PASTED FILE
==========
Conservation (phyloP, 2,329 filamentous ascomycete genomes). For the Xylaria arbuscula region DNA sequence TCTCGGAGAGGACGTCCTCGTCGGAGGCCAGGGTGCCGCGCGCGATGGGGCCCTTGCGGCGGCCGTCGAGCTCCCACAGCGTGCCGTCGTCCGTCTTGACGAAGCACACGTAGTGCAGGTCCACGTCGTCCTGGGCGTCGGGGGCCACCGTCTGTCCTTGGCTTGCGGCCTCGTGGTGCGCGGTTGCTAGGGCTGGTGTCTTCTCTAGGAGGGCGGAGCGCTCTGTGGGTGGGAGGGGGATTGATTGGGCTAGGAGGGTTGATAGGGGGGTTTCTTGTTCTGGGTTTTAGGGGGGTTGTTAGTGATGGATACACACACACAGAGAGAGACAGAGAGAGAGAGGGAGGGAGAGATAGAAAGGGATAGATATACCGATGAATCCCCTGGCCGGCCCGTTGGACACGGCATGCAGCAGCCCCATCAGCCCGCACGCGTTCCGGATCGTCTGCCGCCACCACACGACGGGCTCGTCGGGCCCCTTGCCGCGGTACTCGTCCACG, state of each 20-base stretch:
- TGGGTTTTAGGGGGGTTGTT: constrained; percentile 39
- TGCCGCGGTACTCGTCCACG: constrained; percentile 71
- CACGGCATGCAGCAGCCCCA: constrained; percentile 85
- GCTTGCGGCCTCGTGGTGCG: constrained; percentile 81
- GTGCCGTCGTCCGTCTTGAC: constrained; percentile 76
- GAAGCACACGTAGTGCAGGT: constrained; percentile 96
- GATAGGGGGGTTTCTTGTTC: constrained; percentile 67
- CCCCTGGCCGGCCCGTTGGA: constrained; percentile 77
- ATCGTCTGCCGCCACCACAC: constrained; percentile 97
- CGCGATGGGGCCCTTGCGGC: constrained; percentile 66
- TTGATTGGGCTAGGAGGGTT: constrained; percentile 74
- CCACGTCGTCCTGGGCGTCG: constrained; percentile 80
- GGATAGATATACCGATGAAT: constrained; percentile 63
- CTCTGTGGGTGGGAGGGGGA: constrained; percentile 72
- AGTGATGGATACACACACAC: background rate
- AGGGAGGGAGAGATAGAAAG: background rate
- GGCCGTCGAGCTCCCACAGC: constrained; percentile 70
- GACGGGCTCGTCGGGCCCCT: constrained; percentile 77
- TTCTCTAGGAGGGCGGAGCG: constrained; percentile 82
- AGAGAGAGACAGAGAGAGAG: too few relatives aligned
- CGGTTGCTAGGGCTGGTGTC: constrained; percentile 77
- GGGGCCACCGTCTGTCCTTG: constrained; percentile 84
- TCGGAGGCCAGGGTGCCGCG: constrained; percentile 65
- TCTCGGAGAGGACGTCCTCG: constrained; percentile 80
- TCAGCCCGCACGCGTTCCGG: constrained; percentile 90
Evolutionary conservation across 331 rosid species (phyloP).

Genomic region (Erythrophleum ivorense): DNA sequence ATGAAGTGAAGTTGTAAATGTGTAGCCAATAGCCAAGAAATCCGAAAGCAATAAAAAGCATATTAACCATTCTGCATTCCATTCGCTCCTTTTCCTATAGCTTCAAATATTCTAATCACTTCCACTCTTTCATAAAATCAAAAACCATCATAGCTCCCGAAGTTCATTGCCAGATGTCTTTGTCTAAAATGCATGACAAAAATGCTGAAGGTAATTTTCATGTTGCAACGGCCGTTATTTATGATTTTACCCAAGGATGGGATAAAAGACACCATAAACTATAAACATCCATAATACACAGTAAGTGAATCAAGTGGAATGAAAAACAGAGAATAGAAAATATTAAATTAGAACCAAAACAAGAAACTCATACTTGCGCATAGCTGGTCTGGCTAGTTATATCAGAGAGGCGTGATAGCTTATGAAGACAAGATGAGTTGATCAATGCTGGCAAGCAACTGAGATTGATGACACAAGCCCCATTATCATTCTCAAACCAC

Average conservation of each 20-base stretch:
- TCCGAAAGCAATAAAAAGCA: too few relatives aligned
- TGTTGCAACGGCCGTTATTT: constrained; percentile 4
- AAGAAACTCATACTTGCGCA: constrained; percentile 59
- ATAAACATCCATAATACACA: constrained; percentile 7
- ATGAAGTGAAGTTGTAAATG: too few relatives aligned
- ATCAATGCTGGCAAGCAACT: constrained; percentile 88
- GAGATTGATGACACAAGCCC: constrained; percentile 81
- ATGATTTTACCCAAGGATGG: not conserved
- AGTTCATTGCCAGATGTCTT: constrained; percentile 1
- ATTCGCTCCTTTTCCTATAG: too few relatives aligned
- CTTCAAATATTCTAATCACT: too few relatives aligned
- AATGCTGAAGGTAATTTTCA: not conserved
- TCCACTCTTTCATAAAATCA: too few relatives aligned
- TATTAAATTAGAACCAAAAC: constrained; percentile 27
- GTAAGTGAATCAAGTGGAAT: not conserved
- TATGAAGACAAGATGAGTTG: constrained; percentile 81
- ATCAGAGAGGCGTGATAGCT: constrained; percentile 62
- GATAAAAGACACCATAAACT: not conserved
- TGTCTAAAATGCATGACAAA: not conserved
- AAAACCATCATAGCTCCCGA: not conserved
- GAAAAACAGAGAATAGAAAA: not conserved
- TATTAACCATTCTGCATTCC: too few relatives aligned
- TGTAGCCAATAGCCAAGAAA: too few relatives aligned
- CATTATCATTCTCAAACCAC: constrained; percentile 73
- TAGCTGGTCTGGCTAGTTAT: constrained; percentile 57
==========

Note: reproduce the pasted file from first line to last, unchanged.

Conservation (phyloP, 2,329 filamentous ascomycete genomes). For the Xylaria arbuscula region DNA sequence TCTCGGAGAGGACGTCCTCGTCGGAGGCCAGGGTGCCGCGCGCGATGGGGCCCTTGCGGCGGCCGTCGAGCTCCCACAGCGTGCCGTCGTCCGTCTTGACGAAGCACACGTAGTGCAGGTCCACGTCGTCCTGGGCGTCGGGGGCCACCGTCTGTCCTTGGCTTGCGGCCTCGTGGTGCGCGGTTGCTAGGGCTGGTGTCTTCTCTAGGAGGGCGGAGCGCTCTGTGGGTGGGAGGGGGATTGATTGGGCTAGGAGGGTTGATAGGGGGGTTTCTTGTTCTGGGTTTTAGGGGGGTTGTTAGTGATGGATACACACACACAGAGAGAGACAGAGAGAGAGAGGGAGGGAGAGATAGAAAGGGATAGATATACCGATGAATCCCCTGGCCGGCCCGTTGGACACGGCATGCAGCAGCCCCATCAGCCCGCACGCGTTCCGGATCGTCTGCCGCCACCACACGACGGGCTCGTCGGGCCCCTTGCCGCGGTACTCGTCCACG, state of each 20-base stretch:
- TGGGTTTTAGGGGGGTTGTT: constrained; percentile 39
- TGCCGCGGTACTCGTCCACG: constrained; percentile 71
- CACGGCATGCAGCAGCCCCA: constrained; percentile 85
- GCTTGCGGCCTCGTGGTGCG: constrained; percentile 81
- GTGCCGTCGTCCGTCTTGAC: constrained; percentile 76
- GAAGCACACGTAGTGCAGGT: constrained; percentile 96
- GATAGGGGGGTTTCTTGTTC: constrained; percentile 67
- CCCCTGGCCGGCCCGTTGGA: constrained; percentile 77
- ATCGTCTGCCGCCACCACAC: constrained; percentile 97
- CGCGATGGGGCCCTTGCGGC: constrained; percentile 66
- TTGATTGGGCTAGGAGGGTT: constrained; percentile 74
- CCACGTCGTCCTGGGCGTCG: constrained; percentile 80
- GGATAGATATACCGATGAAT: constrained; percentile 63
- CTCTGTGGGTGGGAGGGGGA: constrained; percentile 72
- AGTGATGGATACACACACAC: background rate
- AGGGAGGGAGAGATAGAAAG: background rate
- GGCCGTCGAGCTCCCACAGC: constrained; percentile 70
- GACGGGCTCGTCGGGCCCCT: constrained; percentile 77
- TTCTCTAGGAGGGCGGAGCG: constrained; percentile 82
- AGAGAGAGACAGAGAGAGAG: too few relatives aligned
- CGGTTGCTAGGGCTGGTGTC: constrained; percentile 77
- GGGGCCACCGTCTGTCCTTG: constrained; percentile 84
- TCGGAGGCCAGGGTGCCGCG: constrained; percentile 65
- TCTCGGAGAGGACGTCCTCG: constrained; percentile 80
- TCAGCCCGCACGCGTTCCGG: constrained; percentile 90
Evolutionary conservation across 331 rosid species (phyloP).

Genomic region (Erythrophleum ivorense): DNA sequence ATGAAGTGAAGTTGTAAATGTGTAGCCAATAGCCAAGAAATCCGAAAGCAATAAAAAGCATATTAACCATTCTGCATTCCATTCGCTCCTTTTCCTATAGCTTCAAATATTCTAATCACTTCCACTCTTTCATAAAATCAAAAACCATCATAGCTCCCGAAGTTCATTGCCAGATGTCTTTGTCTAAAATGCATGACAAAAATGCTGAAGGTAATTTTCATGTTGCAACGGCCGTTATTTATGATTTTACCCAAGGATGGGATAAAAGACACCATAAACTATAAACATCCATAATACACAGTAAGTGAATCAAGTGGAATGAAAAACAGAGAATAGAAAATATTAAATTAGAACCAAAACAAGAAACTCATACTTGCGCATAGCTGGTCTGGCTAGTTATATCAGAGAGGCGTGATAGCTTATGAAGACAAGATGAGTTGATCAATGCTGGCAAGCAACTGAGATTGATGACACAAGCCCCATTATCATTCTCAAACCAC

Average conservation of each 20-base stretch:
- TCCGAAAGCAATAAAAAGCA: too few relatives aligned
- TGTTGCAACGGCCGTTATTT: constrained; percentile 4
- AAGAAACTCATACTTGCGCA: constrained; percentile 59
- ATAAACATCCATAATACACA: constrained; percentile 7
- ATGAAGTGAAGTTGTAAATG: too few relatives aligned
- ATCAATGCTGGCAAGCAACT: constrained; percentile 88
- GAGATTGATGACACAAGCCC: constrained; percentile 81
- ATGATTTTACCCAAGGATGG: not conserved
- AGTTCATTGCCAGATGTCTT: constrained; percentile 1
- ATTCGCTCCTTTTCCTATAG: too few relatives aligned
- CTTCAAATATTCTAATCACT: too few relatives aligned
- AATGCTGAAGGTAATTTTCA: not conserved
- TCCACTCTTTCATAAAATCA: too few relatives aligned
- TATTAAATTAGAACCAAAAC: constrained; percentile 27
- GTAAGTGAATCAAGTGGAAT: not conserved
- TATGAAGACAAGATGAGTTG: constrained; percentile 81
- ATCAGAGAGGCGTGATAGCT: constrained; percentile 62
- GATAAAAGACACCATAAACT: not conserved
- TGTCTAAAATGCATGACAAA: not conserved
- AAAACCATCATAGCTCCCGA: not conserved
- GAAAAACAGAGAATAGAAAA: not conserved
- TATTAACCATTCTGCATTCC: too few relatives aligned
- TGTAGCCAATAGCCAAGAAA: too few relatives aligned
- CATTATCATTCTCAAACCAC: constrained; percentile 73
- TAGCTGGTCTGGCTAGTTAT: constrained; percentile 57